At 506, if no start/stop criteria is received at 502, the instrument is instructed to remain on. Scoping can also include having an instrument ignore particular events or types of events even while on. At 508 it is determined whether one or more filters ought to be applied to the events observed by the instruments (whether on for the entire playback (506), or on for only a portion of the playback (504)).
Examples of filters that can be received at 508 include instructions to monitor for file accesses only where the file is of a particular type. Filters can also be set that cause the instrument to mark when particular events occur. For example, a user can configure the internal disk instrument to display a flag in interface 106 whenever a particular file exceeds a particular size or whenever a file having a prefix of “tmp-” remains open for longer than ten minutes. If a filter is received, at 510 the applicable limits are implemented and the instrument records and displays the appropriate subset of output as applicable. If no filter is received, all instrument output is recorded and displayed for the duration of the time that the instrument is configured to be on.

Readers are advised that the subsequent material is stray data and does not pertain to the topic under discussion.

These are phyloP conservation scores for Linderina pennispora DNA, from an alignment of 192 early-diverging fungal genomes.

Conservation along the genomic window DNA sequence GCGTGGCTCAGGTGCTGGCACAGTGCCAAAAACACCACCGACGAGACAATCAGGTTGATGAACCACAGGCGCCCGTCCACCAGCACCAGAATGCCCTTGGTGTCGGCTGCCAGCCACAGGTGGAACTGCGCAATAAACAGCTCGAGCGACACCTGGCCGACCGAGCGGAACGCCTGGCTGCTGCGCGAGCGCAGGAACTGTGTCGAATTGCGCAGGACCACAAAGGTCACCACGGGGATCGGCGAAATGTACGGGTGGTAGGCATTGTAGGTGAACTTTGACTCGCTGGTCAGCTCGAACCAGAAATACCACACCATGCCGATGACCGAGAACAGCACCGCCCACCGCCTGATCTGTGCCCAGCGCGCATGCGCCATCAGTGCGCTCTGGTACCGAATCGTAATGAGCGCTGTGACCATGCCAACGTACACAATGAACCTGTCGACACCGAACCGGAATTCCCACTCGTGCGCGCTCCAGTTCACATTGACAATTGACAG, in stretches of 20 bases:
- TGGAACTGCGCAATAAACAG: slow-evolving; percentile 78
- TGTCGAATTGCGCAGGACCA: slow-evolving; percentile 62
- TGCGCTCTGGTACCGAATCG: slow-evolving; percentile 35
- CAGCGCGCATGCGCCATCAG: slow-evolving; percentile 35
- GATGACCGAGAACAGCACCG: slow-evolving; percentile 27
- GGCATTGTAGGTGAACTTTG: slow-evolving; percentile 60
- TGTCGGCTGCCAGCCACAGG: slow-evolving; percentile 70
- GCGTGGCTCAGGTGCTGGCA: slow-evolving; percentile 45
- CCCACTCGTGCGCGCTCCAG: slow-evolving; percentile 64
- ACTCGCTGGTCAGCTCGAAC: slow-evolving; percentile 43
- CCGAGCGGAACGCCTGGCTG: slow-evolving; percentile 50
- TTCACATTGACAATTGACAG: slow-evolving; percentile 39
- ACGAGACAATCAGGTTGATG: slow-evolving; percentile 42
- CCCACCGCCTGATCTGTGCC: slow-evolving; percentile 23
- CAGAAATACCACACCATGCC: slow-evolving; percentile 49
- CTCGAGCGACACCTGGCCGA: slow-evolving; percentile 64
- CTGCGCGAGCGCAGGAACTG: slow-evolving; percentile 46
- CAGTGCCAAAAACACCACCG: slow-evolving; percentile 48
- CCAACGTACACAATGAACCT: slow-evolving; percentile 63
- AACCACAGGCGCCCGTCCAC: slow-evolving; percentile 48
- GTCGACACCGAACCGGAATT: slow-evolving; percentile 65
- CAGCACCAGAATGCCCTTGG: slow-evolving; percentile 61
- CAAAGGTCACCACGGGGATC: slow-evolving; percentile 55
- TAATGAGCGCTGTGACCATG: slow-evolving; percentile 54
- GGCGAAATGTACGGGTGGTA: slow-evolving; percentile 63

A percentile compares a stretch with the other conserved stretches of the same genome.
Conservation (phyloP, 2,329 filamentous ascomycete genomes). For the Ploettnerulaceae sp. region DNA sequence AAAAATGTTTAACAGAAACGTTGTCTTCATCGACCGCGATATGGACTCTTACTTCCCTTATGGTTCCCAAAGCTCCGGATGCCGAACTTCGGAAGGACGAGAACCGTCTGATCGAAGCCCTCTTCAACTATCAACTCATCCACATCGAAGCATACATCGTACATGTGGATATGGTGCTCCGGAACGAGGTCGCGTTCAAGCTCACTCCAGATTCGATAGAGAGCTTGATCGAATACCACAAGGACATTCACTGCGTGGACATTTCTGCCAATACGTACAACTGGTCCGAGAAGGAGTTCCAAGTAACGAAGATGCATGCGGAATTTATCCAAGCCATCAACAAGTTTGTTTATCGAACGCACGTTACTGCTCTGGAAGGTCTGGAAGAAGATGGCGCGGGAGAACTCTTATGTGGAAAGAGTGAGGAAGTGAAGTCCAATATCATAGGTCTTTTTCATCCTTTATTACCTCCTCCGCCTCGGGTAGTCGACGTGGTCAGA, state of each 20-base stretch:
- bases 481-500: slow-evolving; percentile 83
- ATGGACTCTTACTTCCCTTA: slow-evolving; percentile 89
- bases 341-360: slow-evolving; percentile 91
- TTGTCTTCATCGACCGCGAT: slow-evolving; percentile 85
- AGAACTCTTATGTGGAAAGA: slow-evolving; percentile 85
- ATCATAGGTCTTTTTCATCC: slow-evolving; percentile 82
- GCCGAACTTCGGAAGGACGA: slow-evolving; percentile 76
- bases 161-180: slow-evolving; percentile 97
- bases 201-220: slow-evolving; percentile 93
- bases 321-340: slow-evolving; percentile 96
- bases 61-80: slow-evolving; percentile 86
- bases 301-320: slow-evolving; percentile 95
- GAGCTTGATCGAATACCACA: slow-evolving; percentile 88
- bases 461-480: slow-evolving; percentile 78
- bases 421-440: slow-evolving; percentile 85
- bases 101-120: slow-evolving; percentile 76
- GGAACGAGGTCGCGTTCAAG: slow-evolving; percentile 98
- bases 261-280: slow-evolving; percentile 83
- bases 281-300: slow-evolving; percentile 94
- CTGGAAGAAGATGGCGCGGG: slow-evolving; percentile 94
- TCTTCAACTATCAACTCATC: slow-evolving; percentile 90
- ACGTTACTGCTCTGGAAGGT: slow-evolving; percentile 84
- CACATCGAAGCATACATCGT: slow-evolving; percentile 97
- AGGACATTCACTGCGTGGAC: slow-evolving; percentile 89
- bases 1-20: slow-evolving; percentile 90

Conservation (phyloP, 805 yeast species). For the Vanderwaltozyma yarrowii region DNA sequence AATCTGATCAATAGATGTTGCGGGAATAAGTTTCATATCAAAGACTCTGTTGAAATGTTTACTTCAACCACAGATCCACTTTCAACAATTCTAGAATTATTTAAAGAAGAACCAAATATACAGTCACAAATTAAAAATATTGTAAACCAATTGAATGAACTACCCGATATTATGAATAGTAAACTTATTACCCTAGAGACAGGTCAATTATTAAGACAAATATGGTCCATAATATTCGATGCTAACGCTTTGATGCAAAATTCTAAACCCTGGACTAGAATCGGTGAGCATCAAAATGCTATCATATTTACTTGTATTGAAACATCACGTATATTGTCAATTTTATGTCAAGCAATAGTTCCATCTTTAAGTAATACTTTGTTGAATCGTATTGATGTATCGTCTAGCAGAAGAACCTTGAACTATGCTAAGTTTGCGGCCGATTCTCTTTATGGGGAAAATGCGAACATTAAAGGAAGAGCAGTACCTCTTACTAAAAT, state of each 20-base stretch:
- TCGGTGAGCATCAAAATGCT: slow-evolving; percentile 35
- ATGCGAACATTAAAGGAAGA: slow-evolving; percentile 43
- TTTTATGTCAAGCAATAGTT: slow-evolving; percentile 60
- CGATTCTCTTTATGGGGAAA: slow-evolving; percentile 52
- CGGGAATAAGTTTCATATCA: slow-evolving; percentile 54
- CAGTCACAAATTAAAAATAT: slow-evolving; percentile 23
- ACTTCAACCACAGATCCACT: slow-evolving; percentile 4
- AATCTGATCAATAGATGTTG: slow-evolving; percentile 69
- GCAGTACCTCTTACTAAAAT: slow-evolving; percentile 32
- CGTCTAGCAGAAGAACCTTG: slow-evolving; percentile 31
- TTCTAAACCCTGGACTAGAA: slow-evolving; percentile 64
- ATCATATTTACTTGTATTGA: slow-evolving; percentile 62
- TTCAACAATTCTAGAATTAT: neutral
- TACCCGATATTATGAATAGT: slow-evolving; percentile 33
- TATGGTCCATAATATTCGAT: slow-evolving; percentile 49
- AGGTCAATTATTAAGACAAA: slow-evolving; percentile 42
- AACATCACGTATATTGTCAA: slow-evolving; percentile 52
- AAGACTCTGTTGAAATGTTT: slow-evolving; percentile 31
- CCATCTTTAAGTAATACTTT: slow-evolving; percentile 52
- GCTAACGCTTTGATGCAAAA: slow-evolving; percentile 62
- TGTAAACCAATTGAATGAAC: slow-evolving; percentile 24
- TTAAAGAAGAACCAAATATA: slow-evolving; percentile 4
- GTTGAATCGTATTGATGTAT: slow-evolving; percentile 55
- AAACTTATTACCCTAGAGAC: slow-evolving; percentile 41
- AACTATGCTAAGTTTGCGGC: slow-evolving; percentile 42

In the example shown, the master track was played five times because the user selected the “play” button from controls 218 a total of five times. Other methods may also be used to indicate that multiple runs of the master track are to be played, such as by entering the number of times the master track ought to be played into a dialogue, or by making use of the “loop” control shown at 218. In the example shown, additional information is presented to the user when drop down 236 is selected. This information includes the total amount of processing time spent on image-related resources. As shown, at each run, the core image instrument recorded different lengths of image processing time, with the first run consuming the least amount of time and the fourth run consuming the most amount of time.